Anything else about Vietnam that particularly sticks out in your memory? There is another thing I think about. I was never afraid. I was in a war zone. But I was in a relatively secure area. I was on my way to the head one night, and there were very attractive, colorful bursts. I didn’t know what the hell it was. Turns out it was a sniper. After the fact someone told me what was going on. I should have been scared. But I didn’t know what it was.
Fifty years later, as the nation’s archivist, you’re helping to share the memories of many other veterans with the American public through the Remembering Vietnam exhibit. How did the idea for that exhibit emerge? Many of the exhibits are driven by anniversaries, commemorations on the calendar. Suggestions from other exhibits come in from all over the place. The board of the National Archives Foundation [a nonprofit organization that provides financial and other assistance to the agency] reviews all of our suggested exhibits because there’s a fundraising aspect to these things. The board is very much involved. We have lots of ideas from them.
Out of millions of documents, miles of film and hours of audio, how did you decide what to display? That’s the role of the exhibition staff and the curators who know the most about the records. The concept development starts about three years out, thinking about how’s the story is going to be told.
The book that sums it up for me is Nothing Ever Dies: Vietnam and the Memory of War [a nonfiction work about ways the war is remembered by people of various nations involved in it], by Viet Thanh Nguyen [who came to the U.S. as a South Vietnamese refugee in 1975]. He makes a point that wars are fought twice. Once on the battlefield and once in memory. That’s what Remembering Vietnam is all about. As important as the documents are, the most important piece of this is the memories we’re capturing in interviews, people telling the story of war from their perspective. On both sides.
How were those interviewees chosen? Alice Kamps, the curator for the exhibit, developed the interview schedule. We worked with a panel of advisers, historians, mainly, to come up with names of the people to interview. Alice did 16 interviews. All are in the exhibit.
As you know, the Vietnam War is a contentious topic. Tell me about it.
There’s probably some skepticism about a government-sponsored exhibit on the war. That’s the beauty of these interviews. These are the real folks, telling the stories from their own perspective. It’s not the government. It’s not us interpreting what they said. And the [document] records tell the good stuff and the bad stuff.
At LBJ Library [in April 2016] we did a Vietnam War summit. Those kinds of issues came up in the audience. We had veterans who disagreed with some of the panelists. The high point of that disagreement came when Henry Kissinger denied there was any carpet bombing in Cambodia. When it was pointed out that there’s a document with Richard Nixon’s notes in the margin that prove there was carpet bombing, he went on this screed about archivists saving every scrap of paper.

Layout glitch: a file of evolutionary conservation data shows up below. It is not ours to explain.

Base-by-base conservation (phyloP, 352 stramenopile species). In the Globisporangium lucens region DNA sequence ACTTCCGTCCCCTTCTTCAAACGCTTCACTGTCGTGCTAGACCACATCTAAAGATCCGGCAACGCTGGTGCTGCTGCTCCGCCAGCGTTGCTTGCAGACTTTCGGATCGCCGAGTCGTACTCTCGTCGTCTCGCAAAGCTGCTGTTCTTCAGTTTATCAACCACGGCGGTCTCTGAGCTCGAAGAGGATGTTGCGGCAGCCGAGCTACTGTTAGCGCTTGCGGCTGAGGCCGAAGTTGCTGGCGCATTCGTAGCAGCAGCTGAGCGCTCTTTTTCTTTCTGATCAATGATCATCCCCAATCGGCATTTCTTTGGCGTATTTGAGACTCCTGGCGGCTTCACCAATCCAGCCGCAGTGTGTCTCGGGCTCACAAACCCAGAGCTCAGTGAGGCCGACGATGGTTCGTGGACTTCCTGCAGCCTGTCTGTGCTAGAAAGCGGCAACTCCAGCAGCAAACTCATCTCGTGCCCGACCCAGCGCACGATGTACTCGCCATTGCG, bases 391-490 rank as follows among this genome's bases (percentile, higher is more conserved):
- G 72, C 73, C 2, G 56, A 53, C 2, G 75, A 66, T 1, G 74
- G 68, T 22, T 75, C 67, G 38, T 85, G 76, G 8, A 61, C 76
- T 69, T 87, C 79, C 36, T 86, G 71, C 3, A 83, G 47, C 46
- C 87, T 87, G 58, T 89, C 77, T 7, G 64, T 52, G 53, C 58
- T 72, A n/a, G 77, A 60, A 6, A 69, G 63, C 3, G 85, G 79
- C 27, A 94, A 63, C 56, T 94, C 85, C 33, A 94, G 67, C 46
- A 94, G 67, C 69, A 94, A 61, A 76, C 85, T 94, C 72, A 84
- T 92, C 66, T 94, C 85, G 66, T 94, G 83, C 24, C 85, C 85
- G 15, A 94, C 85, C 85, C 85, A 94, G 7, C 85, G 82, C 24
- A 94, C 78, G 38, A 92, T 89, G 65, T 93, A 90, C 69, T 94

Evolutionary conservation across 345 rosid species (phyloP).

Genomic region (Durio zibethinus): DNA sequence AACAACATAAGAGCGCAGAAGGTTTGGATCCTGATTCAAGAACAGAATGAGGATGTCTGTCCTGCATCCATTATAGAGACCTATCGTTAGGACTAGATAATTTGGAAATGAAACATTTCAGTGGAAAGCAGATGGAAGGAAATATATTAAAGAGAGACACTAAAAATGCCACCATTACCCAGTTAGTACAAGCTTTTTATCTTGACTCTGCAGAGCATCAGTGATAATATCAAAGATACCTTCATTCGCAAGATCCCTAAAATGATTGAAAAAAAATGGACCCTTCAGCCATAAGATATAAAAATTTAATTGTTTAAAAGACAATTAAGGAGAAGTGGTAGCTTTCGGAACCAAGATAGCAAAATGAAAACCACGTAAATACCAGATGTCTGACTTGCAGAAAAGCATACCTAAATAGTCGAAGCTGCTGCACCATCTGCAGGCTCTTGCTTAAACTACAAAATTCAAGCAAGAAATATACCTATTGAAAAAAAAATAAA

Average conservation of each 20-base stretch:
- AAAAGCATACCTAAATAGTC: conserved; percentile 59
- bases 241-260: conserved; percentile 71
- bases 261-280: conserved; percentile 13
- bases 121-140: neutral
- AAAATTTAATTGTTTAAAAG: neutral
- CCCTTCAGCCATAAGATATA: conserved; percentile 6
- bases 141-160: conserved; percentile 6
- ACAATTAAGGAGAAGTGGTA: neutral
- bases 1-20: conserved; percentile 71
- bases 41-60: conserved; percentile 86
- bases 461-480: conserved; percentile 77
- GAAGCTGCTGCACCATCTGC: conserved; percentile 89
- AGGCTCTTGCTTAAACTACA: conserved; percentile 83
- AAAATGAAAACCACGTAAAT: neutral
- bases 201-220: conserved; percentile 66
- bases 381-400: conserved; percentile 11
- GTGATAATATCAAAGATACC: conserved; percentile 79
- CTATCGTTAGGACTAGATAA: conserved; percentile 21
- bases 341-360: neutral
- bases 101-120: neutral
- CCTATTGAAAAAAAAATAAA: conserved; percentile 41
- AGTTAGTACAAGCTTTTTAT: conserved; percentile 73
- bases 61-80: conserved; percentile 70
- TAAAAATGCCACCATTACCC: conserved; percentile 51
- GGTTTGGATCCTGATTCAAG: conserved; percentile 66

Was he saying that jokingly or was he serious? He was serious.
Some of the material in your exhibit is recently declassified. How much of the Vietnam War is still classified? Lots, lots. There is some stuff that probably will remain classified for a while, mostly because of methods [used for intelligence gathering that would be disclosed]. But there’s also this huge issue of Social Security numbers. The military stuff has Social Security numbers that have to be redacted before it can be released.
What are the lessons of the Vietnam War? As the monuments outside [the National Archives building] say, “study the past” for “the past is prologue.” We as a country don’t do a good job of studying the past and often find ourselves in the same kind of situations. Vietnam is a great example. We’ve been in a series of conflicts since Vietnam, which are so Vietnam-like. And we haven’t learned. We’re still at it.
When message would you like exhibit’s visitors to leave with? I’m really focused in all of our exhibits on the K through 12 community, who in this particular case know nothing at all about the war. The stories will tell that this war was fought for—what reason? Why were we involved? And I hope people will start thinking about war in general, about the destruction to human cultures and life and way of life that wars bring with them.
Residence: Washington, D.C.
Education: Northeastern University, bachelor’s and master’s degrees in English literature, 1972 and 1976; Simmons College of Library and Information Science, master’s degree, 1974
Military service: U.S. Navy, May 1967-February 1971; highest rank, petty officer second class
In Vietnam: Hospital corpsman, assigned to 1st Marine Division, February-March 1970; USS Sanctuary, March 1970-January 1971
Professional career: Massachusetts Institute of Technology, 1965-67 and 1971-96, rising to associate director for public services and acting co-director of libraries; Duke University, university librarian and vice provost for library affairs, 1996-2004; New York Public Libraries, Andrew W. Mellon director and chief executive of research libraries, 2004-09
Today: Archivist of the United States, since Nov. 13, 2009